The Kitchen Girls: Getting to Know Female Campus Employees in the 1860s (Part 1)

Saint's Rest Boarding Hall circa 1865. Image courtesy of MSU Archives & Historical Collections

Saint’s Rest Boarding Hall circa 1865. Image courtesy of MSU Archives & Historical Collections

Michigan State University is a big place. Today the main campus is over 5,200 acres, there are 545 buildings, and over 50,000 students. Campus is essentially its own little city and there’s a large work force of approximately 6,800 support staff employees that work around the clock to make things run smoothly. In the early years of the campus, although the campus size and student body were much smaller, a large staff was still necessary to run the college. We’ve been able to do extensive research on experiences of the early faculty and students, but finding information on the employees is more difficult because their experience is often missing from the historical and archaeological record.

As part of the ongoing food reconstruction project, I’ve been going through the Saint’s Rest boarding hall receipt books with Susan Kooiman and Autumn Beyer at the MSU Archives. While recording the 1866-1867 book I noticed some purchases that didn’t quite maker sense; corsets, garters, ribbon, parasols, hoops skirts, etc. Each was associated with a woman’s name. Female students weren’t officially admitted to the university until 1870, so who were these women showing up in the boarding hall account books?

Boarding Hall Receipt 1866 showing purchases of hoop skirt, belt riot and shoes. Image courtesy of MSU Archives & Historical Collections.

Boarding Hall Receipt from 1866 showing purchases of hoop skirt, belt riot and shoes. Image courtesy of MSU Archives & Historical Collections.

I think that they were the employees of the boarding hall.

Before going through this receipt book we only knew of them through brief mentions in other archival material. In his essay “The Dawn of Michigan Agricultural College” James Gunnison, a member of the inaugural class of 1861, mentions that boys used the parlor (in Saint’s Rest) to visit with the “dining-room girls” (UA 17.107 Box 1140 Folder 8). A 1859 letter notes that the following women were employed at the boarding hall: 2 girls to do the laundry, 2 women as cooks, 1 women in the kitchen to wash dishes and do other odd jobs, 2 girls in the dining room to serve, 1 girl for “chamber work”, and 1 girl for the general washing, washing towels for the washing room, and making candles (Madison Kuhn Collection 17.107 Box 1141 Folder 66). Thankfully now we have identifies for at least 33 of the women that worked at the boarding hall in 1866:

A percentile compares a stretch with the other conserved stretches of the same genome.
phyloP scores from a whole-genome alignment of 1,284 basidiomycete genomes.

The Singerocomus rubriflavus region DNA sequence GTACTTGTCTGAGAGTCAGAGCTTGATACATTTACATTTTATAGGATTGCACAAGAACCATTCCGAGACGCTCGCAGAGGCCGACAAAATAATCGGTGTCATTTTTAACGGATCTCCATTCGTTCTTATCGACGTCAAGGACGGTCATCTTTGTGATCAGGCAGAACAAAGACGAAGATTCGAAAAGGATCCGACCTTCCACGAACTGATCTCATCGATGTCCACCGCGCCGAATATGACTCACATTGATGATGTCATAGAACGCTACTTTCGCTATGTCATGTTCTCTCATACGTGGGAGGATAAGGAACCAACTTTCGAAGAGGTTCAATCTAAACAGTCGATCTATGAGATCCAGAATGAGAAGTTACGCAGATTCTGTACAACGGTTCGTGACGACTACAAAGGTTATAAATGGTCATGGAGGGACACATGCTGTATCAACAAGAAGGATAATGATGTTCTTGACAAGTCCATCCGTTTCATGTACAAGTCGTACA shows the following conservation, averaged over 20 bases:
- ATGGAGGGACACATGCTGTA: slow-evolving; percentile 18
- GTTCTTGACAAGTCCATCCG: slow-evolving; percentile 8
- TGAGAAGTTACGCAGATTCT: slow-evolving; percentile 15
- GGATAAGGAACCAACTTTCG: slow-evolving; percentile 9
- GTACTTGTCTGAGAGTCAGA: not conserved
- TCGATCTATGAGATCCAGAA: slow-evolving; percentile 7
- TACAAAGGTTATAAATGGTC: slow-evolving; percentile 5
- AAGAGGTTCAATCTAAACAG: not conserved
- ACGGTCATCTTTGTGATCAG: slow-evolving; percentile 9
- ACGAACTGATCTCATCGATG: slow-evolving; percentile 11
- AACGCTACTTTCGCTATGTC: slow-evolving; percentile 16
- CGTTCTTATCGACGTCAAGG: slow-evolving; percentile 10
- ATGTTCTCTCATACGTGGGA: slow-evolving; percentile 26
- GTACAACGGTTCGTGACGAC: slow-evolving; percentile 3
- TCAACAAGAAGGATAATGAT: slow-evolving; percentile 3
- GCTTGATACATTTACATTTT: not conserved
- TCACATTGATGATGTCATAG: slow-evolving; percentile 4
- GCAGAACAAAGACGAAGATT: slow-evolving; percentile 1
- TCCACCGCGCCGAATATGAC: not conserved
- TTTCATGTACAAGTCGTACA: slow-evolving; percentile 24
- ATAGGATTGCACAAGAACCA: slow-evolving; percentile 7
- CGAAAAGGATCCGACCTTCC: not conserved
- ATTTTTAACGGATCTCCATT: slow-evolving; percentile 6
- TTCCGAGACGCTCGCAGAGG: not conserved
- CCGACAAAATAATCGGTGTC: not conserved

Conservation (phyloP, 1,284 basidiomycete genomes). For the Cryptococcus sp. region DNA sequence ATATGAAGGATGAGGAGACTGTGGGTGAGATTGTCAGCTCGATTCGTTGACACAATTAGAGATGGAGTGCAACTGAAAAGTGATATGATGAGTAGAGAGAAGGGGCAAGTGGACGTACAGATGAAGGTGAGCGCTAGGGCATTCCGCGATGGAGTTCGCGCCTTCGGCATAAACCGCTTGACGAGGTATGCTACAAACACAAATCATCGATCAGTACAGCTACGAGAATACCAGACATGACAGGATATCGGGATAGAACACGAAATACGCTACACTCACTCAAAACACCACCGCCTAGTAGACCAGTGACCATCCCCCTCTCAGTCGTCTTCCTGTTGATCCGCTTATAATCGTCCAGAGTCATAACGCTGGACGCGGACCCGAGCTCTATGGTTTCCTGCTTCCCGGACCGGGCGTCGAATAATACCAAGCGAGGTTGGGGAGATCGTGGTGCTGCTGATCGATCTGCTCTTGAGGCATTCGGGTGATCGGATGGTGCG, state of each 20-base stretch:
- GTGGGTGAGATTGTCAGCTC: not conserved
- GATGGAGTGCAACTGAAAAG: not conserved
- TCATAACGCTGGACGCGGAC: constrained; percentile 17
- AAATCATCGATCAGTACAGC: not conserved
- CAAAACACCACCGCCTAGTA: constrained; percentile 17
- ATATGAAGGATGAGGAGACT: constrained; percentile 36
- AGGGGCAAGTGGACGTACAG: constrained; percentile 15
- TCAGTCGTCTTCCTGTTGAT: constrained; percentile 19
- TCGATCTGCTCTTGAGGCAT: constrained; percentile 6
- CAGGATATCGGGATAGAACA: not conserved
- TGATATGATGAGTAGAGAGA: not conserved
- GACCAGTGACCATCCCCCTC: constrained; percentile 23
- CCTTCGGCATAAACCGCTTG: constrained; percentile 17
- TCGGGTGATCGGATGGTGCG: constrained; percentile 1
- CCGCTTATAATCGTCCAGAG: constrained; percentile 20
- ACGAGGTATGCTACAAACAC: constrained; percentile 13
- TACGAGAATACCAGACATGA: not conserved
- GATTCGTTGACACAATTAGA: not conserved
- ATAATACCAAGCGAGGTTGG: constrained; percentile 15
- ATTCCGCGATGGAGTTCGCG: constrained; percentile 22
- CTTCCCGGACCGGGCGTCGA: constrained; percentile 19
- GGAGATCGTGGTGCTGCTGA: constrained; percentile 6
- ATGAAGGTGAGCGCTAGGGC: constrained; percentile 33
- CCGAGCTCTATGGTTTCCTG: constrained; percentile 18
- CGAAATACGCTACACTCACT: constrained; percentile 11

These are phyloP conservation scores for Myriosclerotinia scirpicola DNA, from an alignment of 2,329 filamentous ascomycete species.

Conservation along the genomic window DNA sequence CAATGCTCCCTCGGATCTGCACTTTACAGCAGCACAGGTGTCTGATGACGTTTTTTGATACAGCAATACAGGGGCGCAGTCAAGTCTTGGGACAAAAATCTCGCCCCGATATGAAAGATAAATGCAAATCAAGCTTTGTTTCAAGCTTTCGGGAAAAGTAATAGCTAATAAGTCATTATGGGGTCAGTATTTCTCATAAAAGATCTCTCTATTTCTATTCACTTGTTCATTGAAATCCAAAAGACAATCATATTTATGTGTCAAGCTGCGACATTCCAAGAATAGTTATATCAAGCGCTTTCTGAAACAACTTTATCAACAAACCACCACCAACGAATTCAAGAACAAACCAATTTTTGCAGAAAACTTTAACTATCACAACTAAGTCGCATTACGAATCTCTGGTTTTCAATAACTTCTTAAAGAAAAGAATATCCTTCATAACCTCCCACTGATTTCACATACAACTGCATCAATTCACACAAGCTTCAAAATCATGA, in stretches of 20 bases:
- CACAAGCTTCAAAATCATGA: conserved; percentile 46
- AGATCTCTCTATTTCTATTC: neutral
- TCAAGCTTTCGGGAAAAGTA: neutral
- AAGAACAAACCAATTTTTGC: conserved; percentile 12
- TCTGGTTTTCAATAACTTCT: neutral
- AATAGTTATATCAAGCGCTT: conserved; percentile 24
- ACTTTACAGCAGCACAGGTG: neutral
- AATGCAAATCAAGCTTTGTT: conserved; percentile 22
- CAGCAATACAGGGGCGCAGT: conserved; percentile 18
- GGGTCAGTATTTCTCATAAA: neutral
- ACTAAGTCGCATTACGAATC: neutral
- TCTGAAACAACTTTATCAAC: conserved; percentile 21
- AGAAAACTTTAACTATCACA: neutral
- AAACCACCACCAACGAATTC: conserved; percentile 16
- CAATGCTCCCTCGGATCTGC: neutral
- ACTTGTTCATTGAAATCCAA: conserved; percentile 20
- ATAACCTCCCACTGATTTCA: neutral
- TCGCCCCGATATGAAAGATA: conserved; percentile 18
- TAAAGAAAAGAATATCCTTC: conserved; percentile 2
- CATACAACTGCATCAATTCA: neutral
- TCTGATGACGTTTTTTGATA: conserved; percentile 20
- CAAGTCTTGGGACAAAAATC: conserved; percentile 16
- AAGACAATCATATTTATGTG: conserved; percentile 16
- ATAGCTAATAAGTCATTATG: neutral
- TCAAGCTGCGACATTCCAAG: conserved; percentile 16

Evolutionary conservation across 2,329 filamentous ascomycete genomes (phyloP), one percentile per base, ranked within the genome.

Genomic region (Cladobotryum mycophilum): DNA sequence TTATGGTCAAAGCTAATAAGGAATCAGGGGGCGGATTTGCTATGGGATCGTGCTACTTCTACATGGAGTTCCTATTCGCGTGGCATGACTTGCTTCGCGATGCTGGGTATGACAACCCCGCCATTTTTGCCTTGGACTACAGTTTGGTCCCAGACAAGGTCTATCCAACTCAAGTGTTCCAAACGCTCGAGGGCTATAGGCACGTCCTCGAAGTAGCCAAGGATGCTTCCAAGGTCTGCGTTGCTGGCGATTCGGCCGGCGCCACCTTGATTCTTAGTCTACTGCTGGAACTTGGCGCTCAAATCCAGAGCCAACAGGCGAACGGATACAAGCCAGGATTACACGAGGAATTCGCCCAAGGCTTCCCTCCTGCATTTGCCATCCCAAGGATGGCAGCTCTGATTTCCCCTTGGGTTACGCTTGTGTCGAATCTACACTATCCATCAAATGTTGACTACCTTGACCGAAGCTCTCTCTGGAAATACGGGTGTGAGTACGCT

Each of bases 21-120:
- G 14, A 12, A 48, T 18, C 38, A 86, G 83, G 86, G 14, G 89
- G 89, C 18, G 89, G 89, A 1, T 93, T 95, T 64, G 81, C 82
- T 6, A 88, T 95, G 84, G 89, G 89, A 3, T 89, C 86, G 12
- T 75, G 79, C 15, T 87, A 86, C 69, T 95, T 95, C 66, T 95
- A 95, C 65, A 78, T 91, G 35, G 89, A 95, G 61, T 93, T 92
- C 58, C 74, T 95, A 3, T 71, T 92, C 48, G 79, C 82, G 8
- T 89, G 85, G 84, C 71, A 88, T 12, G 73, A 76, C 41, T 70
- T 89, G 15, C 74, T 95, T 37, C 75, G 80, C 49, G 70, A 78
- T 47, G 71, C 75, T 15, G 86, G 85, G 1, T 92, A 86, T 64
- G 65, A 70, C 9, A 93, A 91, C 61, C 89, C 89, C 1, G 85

• Mary Bage
  • Mary Bates
  • Ellen Connor
  • Susan Connor
  • Mary Gannon
  • Matilda Gidley
  • Phobe Gidley
  • Mariah Horbeck
  • Martha King
  • Maria Martin
  • Annie Martin
  • Jane Phillips
  • Adelade Place
  • Mary Roller
  • Rachel Roller
  • Lovina Shattuck
  • Barbary Stabler
  • Jane Trembly
  • Mattie Trevallee
  • Pamelia Trevallee
  • Angie Trevallee
  • Millie Trevallee
  • Mollie Trevallee
  • Malvina Trevler
  • Pamelia Trevler